A woman has won £85 million after blaming her ovarian cancer on Johnson's baby powder.
Lois Slemp, 62, claims her cancer was caused by using baby powder for feminine hygiene for four decades.
Slemp, from Wise, Virginia, was diagnosed with ovarian cancer in 2012, and the disease has now spread to her liver.
Her lawyers argued that there was evidence, from as far back as the 1970s, linking the use of talcum powder to ovarian cancer.
Credit: Mike Mozart/Flickr
That research suggests that women who used the product on their genital area had a 40 percent increased risk of getting the disease.
This was aided by the International Agency for Research on Cancer citing that talcum powder is possibly carcinogenic.
According to the BBC, the 62-year-old's defence team said: "Once again we've shown that these companies ignored the scientific evidence and continue to deny their responsibilities to the women of America."
As a result, Slemp has been awarded $110 million (£85 million).
Johnson & Johnson released a statement on the verdict which said: "We deeply sympathize with the women and families impacted by ovarian cancer.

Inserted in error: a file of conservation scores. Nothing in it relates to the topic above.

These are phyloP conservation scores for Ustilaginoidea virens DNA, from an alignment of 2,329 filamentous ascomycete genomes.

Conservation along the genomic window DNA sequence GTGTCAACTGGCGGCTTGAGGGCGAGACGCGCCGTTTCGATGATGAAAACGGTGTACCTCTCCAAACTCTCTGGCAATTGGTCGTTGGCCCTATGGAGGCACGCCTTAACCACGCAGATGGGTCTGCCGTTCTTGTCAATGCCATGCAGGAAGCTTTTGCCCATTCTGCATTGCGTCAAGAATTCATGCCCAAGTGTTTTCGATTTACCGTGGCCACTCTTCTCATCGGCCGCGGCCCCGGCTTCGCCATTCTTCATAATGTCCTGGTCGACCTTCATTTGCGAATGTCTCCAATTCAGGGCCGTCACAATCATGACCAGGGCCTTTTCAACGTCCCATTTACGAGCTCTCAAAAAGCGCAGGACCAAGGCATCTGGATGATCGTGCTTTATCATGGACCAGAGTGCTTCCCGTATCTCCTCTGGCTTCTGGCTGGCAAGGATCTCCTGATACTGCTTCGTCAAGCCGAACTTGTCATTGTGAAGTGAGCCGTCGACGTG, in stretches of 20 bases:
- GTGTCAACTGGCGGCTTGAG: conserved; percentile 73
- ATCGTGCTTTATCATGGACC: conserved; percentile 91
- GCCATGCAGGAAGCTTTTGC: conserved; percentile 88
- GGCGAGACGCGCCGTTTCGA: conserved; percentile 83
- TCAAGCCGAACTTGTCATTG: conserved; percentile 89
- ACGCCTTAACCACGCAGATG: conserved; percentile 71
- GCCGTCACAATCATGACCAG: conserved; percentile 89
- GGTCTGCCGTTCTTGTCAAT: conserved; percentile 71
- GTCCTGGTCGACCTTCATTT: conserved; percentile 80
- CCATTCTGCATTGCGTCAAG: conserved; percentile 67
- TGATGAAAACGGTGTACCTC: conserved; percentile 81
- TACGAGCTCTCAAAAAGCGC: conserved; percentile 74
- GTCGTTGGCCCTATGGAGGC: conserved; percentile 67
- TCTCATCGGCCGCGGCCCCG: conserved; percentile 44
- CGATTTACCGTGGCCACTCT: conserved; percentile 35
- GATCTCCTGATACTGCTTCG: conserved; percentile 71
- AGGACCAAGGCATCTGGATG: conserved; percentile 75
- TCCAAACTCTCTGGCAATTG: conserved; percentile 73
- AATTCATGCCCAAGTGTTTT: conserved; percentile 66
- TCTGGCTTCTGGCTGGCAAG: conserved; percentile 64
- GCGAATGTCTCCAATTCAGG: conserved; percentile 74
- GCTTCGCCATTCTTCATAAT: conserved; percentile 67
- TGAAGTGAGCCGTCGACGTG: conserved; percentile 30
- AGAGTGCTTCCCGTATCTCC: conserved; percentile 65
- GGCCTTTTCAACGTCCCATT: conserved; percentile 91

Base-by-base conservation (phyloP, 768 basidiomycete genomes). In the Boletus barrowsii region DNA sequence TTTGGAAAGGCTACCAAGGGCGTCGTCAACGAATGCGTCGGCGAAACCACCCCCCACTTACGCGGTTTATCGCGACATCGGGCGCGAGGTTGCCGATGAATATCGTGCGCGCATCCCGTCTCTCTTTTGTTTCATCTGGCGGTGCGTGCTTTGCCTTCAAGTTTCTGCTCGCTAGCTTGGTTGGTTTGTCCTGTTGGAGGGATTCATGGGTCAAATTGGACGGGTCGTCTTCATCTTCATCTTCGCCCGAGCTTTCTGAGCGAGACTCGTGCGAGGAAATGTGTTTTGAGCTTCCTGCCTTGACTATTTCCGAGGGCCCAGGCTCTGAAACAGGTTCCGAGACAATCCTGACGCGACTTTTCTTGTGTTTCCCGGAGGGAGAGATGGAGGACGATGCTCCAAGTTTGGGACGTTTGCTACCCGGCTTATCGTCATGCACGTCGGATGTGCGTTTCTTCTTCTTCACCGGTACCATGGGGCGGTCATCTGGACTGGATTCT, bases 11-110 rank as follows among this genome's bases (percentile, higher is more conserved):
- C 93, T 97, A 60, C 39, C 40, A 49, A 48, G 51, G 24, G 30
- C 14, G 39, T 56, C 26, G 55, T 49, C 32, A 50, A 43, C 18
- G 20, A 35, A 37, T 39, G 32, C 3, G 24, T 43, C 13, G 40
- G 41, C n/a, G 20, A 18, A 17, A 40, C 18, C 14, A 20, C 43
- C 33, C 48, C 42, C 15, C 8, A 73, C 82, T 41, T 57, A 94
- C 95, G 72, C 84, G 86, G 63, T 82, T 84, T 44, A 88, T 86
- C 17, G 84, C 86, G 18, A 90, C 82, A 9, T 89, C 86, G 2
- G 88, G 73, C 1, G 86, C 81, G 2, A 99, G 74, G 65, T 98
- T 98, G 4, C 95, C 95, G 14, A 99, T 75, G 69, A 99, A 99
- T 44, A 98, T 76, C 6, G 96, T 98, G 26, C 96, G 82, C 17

"We will begin the appeals process following today's verdict and believe a jury decision in our favour in St. Louis in March and the dismissal of two cases in New Jersey in September 2016 by a state court judge who ruled that plaintiffs' scientific experts could not adequately support their theories that talcum powder causes ovarian cancer, further highlight the lack of credible scientific evidence behind plaintiffs' allegations.
"We are preparing for additional trials this year and we will continue to defend the safety of Johnson's Baby Powder."
UK cancer charity Ovacome said that the risk of using the product for feminine hygiene is small.
A statement from the organistion said: "We still do not know what really causes ovarian cancer. But it is likely to be a combination of many different inherited and environmental factors, rather than one cause such as talc.
"It is also important to remember that, out of the millions of women in England and Wales, many of whom use talc, only a very small number will develop ovarian cancer each year. So even if talc does increase the risk slightly, very few women who use talc will ever get ovarian cancer."
In St. Louis alone, there have been three recent cases won by plaintiffs, totalling $195 million (£150 million).
Featured Image Credit: Mike Mozart/Austin Kirk/Flickr